Johnson & Johnson has issued a warning to diabetes patients and their doctors that one of the company’s insulin pump systems is potentially vulnerable to cyberattacks.
According to a recent article in the Wall Street Journal, Johnson & Johnson has determined that its OneTouch Ping insulin pump system could be hacked by someone within about 25 feet of the device using sophisticated frequency scanning equipment. The hacker could potentially identify the specific radio frequency used by the system meter to communicate with the pump, and then reprogram the device to alter the delivery of insulin to a patient.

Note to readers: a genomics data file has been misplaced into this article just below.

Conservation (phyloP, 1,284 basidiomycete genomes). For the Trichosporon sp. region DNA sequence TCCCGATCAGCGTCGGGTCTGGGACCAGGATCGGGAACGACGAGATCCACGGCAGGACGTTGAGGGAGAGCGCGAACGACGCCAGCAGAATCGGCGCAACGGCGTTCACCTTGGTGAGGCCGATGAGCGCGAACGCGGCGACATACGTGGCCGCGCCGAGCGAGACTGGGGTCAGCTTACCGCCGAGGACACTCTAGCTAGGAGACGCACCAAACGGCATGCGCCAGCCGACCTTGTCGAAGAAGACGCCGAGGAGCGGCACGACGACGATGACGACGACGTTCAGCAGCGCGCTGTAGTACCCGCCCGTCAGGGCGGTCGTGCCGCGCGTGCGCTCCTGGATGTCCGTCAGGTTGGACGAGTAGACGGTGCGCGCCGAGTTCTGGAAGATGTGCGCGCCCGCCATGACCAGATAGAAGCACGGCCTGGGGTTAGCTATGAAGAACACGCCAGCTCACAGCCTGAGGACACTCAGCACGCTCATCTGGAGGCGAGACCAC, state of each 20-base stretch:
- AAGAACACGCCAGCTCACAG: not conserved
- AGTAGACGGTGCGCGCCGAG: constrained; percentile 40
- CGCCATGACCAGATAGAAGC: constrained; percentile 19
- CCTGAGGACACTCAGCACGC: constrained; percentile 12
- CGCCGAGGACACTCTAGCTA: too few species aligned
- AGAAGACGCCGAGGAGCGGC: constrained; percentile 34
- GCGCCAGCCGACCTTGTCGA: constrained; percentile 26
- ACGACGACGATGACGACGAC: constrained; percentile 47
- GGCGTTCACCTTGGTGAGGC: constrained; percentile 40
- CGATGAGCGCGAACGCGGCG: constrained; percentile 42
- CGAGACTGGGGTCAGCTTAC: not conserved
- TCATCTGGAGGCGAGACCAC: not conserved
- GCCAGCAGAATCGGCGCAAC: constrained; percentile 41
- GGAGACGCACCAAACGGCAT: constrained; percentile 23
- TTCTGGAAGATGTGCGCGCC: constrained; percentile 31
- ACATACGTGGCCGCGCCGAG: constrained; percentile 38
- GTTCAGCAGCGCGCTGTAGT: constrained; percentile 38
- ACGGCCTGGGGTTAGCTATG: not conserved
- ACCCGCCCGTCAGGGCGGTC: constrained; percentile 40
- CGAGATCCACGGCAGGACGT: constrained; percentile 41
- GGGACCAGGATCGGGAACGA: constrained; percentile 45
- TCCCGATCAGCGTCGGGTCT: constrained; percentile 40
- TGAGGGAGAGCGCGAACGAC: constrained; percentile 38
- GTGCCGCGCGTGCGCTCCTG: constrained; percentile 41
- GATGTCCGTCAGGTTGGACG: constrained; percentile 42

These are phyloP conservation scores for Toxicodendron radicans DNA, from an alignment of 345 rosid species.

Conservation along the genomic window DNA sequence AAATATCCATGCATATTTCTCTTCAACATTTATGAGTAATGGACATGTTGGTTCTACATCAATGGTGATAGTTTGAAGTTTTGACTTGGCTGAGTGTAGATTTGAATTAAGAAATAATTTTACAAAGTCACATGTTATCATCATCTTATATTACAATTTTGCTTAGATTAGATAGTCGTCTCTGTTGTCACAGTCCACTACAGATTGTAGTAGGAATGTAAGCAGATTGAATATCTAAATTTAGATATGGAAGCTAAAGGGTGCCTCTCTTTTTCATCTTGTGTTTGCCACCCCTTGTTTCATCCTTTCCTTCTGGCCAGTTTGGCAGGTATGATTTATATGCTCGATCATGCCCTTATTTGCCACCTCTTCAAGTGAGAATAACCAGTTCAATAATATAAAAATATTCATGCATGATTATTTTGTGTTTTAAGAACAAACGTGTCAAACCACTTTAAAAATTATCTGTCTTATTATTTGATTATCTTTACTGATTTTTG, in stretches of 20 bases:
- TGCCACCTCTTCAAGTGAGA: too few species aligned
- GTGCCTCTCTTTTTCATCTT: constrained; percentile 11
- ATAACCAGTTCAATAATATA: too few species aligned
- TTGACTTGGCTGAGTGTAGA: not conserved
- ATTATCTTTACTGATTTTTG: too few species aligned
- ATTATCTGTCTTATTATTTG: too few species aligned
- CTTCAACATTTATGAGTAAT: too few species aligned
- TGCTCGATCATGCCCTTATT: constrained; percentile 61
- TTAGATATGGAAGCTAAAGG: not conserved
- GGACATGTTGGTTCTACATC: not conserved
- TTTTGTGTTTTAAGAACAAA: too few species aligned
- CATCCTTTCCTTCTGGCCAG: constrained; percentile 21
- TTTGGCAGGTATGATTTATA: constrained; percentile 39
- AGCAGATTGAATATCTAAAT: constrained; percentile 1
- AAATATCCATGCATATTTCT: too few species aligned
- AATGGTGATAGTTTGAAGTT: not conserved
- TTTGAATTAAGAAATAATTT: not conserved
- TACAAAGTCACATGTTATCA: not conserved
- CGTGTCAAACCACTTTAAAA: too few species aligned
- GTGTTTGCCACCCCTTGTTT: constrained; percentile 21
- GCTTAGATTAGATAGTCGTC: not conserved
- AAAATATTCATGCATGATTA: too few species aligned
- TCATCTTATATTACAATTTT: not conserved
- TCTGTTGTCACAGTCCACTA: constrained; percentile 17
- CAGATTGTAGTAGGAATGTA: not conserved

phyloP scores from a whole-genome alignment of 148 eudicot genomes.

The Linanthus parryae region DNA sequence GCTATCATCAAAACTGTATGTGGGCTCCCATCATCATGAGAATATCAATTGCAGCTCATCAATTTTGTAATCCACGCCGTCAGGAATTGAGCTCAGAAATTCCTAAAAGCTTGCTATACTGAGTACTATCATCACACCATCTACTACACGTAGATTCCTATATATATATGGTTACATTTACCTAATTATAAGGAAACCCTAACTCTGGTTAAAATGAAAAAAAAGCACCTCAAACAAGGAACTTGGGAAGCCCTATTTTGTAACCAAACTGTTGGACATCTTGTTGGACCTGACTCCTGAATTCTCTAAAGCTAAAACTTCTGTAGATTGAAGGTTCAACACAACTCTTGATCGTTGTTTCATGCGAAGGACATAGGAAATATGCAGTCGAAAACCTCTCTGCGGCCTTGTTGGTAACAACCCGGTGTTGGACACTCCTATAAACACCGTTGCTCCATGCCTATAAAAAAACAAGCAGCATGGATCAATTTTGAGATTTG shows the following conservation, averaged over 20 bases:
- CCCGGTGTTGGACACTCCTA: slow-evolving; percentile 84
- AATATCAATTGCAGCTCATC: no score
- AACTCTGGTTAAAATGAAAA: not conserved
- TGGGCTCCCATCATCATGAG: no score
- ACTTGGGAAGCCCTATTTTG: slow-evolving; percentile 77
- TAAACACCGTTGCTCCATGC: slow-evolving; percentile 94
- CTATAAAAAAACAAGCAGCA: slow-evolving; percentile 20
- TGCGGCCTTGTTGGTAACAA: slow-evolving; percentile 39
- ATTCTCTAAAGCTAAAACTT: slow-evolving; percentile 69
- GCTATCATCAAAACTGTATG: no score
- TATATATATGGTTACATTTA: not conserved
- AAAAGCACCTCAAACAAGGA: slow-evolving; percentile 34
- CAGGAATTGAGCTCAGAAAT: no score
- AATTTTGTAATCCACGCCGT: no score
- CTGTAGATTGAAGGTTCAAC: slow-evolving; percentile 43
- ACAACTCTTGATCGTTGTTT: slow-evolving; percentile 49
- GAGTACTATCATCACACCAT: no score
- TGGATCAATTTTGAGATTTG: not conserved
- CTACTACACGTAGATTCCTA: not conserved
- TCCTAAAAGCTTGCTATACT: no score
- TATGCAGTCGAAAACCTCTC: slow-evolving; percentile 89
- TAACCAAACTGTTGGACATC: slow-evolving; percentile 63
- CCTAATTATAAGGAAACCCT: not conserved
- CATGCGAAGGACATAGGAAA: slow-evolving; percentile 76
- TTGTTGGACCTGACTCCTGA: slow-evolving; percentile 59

The Journal article notes that there have been no reported instances to date of actual hacking of medical devices, although there have been several cases in which medical devices have been found potentially vulnerable to cyberattack. However, earlier this year, the U.S. Food and Drug Administration issued draft regulations related to medical device security from cyberattacks in an effort to thwart future effort.
An estimated 114,000 OneTouch Ping insulin pump systems have been sold by Johnson & Johnson in the U.S. and Canada.
Read the complete text of the Wall Street Journal article about Johnson & Johnson insulin pumps.
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